136 total views, 1 views today
Blown Away: Christmas Review 2021 Tv Show Series Season Cast Crew Online
My favorite moment in every episode of Blown Away comes about two-thirds of the way through each episode: As soft music plays, we see the empty hot shop, the gallery at the far end, its contents obscured.
The gallery lights come on, and the glass walls at its front become transparent and then slide away, revealing incredible glass art that the contestants have somehow created in just hours with rods of solid glass, an assistant, and 2,100-degree furnaces.
It’s an especially lovely image on Blown Away: Christmas, as the camera pans across a workshop full of holiday decor, and the doors open to show holiday- and winter-themed glass art.
Before all this happens, on-screen text says “present,” and while it technically means “presentation,” there’s a perfectly apt double meaning on Blown Away: Christmas (Netflix, Friday), which is a nice four-episode gift arriving the week before Thanksgiving.
For this shortened, four-episode season, five alumni from the first two seasons have returned: Cat Burns, Andi Kovel, Alexander Rosenberg, Edgar Valentine, and Nao Yamamoto. It’s a mini-all-star season, and it works perfectly.
They’re competing in four challenges, and at the end the winner receives $20,000: $10,000 in cash, and $10,000 for charity, a really nice way to split up an impossibly cheap prize. (People get $10,000 for three plates of food on Chopped. Come on, Netflix: give the artists some cash!)
The challenges are all holiday-themed, from creating gifts to creating a full tree’s worth of ornaments in just hours.
The set of Blown Away is perfect for a holiday season: an icy, snowy warehouse, smoke coming from the chimney, transitioning into a warm interior with snow drifting past the windows. (The hot shop is constructed in a warehouse in Hamilton, Ontario, known as The Cotton Factory.)
The show’s crew has done a spectacular job transforming the interior: Christmas trees and faux birch trees wrapped in twinkling lights border the space; flat, glass stockings are hung by a fireplace; and other decorations abound, complementing the brick walls and wood beams overhead. I’d like to live there, and not even because of the glory holes.
All of this is out of the way of the artists, so it’s just backdrop, but it adds even more metaphoric warmth to the interior.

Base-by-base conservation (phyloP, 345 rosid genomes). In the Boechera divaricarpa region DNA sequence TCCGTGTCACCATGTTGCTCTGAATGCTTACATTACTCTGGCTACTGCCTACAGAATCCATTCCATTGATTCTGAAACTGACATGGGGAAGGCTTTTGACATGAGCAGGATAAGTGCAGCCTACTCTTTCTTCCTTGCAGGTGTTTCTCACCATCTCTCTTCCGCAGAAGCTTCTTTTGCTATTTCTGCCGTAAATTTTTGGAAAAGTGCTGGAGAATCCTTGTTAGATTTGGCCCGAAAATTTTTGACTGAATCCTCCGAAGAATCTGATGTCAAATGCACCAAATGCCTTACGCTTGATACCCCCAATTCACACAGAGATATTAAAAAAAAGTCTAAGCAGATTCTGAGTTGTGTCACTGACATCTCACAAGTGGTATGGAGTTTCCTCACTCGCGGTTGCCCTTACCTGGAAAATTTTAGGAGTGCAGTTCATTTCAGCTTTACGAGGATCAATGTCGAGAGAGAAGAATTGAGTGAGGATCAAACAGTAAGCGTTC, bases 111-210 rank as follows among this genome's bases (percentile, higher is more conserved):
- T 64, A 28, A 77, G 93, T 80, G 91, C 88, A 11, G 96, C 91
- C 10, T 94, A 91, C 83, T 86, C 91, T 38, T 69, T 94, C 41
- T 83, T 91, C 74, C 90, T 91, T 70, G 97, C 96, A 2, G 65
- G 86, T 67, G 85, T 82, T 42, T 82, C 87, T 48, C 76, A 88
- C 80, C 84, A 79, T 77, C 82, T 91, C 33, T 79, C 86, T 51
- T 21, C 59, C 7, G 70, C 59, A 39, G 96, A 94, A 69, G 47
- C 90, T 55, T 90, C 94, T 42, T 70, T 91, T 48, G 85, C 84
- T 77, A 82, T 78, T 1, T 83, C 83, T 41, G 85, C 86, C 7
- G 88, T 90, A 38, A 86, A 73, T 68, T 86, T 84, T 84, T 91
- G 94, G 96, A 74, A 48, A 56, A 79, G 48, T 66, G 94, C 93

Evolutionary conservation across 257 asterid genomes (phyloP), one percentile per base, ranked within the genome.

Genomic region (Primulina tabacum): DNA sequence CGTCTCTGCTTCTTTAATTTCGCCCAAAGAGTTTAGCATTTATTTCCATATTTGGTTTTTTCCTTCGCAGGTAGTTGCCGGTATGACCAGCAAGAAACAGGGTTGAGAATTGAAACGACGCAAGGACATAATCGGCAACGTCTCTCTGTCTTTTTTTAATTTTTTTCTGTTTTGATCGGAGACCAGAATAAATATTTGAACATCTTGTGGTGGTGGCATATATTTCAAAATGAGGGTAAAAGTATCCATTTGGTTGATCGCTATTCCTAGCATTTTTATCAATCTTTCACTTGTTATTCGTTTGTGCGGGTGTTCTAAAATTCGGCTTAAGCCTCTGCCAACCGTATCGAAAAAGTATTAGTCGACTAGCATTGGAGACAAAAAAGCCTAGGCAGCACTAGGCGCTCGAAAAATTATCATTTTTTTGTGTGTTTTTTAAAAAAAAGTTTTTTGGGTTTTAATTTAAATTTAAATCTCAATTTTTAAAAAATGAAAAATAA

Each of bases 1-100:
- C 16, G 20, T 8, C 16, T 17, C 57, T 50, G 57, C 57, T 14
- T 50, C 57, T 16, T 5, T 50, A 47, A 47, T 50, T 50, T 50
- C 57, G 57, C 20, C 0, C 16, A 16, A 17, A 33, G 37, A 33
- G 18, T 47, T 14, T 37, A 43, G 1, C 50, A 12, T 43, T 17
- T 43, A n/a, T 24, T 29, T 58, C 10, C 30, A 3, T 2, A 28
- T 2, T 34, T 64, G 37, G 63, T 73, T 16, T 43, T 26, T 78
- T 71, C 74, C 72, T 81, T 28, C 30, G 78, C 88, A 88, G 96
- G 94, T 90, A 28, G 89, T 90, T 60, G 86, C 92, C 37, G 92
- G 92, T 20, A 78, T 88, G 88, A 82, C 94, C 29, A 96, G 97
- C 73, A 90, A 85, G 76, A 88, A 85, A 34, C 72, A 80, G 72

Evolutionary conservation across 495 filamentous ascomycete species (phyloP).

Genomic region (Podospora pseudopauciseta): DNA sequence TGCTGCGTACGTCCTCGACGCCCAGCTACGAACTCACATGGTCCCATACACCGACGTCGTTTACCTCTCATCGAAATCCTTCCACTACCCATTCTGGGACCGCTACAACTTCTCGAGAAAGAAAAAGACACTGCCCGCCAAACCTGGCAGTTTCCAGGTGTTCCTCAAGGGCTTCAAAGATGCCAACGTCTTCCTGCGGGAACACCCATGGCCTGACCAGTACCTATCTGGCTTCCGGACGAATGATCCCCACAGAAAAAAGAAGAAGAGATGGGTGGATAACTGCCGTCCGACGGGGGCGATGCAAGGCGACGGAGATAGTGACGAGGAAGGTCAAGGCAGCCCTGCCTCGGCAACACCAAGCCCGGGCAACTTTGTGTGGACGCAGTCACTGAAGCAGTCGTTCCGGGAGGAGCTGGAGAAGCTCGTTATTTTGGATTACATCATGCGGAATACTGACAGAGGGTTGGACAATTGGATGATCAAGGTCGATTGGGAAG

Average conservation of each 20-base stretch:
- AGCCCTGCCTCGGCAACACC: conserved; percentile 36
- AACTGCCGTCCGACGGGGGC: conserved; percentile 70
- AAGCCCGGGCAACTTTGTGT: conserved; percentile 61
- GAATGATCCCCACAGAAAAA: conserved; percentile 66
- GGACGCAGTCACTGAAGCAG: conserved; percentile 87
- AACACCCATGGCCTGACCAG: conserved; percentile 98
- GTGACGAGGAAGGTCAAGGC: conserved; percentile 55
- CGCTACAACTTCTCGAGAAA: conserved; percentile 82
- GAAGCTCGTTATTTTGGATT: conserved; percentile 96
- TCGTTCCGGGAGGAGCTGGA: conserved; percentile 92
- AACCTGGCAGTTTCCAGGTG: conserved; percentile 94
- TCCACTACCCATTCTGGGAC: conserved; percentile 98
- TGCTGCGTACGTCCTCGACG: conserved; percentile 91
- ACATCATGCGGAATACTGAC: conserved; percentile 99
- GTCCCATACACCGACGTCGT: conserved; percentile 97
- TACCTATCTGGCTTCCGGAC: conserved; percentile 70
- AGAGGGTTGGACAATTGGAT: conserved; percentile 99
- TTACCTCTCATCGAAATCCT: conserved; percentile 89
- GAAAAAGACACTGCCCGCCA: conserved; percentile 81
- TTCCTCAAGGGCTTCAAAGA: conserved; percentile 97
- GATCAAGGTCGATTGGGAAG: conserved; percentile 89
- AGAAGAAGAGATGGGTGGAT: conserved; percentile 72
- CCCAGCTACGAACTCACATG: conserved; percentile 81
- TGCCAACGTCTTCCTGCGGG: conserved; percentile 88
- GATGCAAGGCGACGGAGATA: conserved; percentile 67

Blown Away: Christmas has swapped out seasons one and two host Nick Uhas, formerly of Big Brother, for Bobby Berk, the long-suffering member of the new Queer Eye team, who tends to toil away off-camera creating spectacular space makeovers while his fellow cast members bond with the episode’s subject.
Bobby Berk previously guest-judged an episode of Blown Away, and was one of the better guest evaluators. In this special, he gives precise feedback, and at least acknowledging his own preferences, such as his reaction to one contestant’s color palette.
This season, Berk is just one of two judges for the whole competition, along with resident evaluator Katherine Gray. There are no guest judges, perhaps owing to the shortened production schedule and/or COVID-related restrictions.
Katherine’s knowledge and expertise is terrific, as always, and I appreciate that Bobby at least acknowledges his lack of knowledge about glass blowing: “How do you do square stuff?” he asks her. “That mallet thingy? And bang it, and flatten it, and stuff like that? All the technical terms, that’s why I’m here, Catherine.”
As a host—well, did I mention Bobby Berk is good at judging? The show’s sometimes clunky editing doesn’t pair well with his flat delivery, and together they spectacularly whiff the big reveal of the winner in episode four, which is about as anticlimactic as possible, so much so that the winner seems to have missed the announcement.
I appreciate Blown Away, even though I’m frustrated that the TV show is still far less-interested in the process of glass blowing than I am.
Just like in the first two seasons, the judges don’t actually explain their decisions, either to us or to the contestants; if Jesse Palmer can summarize what’s great or awful about a cake in a few words, Blown Away could do that, too.
In the first episode, the editing literally cuts away from Nao making candy canes—how is she doing that?!—to the balcony, where Katherine Gray asks Bobby Berk, “What present from your past is the most memorable?” I just don’t understand why that’s more interesting than watching or learning about the creative process.
But I still appreciate what gets created, and the artistry and skill involved, never mind the physical labor, and I’m grateful that Blown Away: Christmas has given us more time with these artists.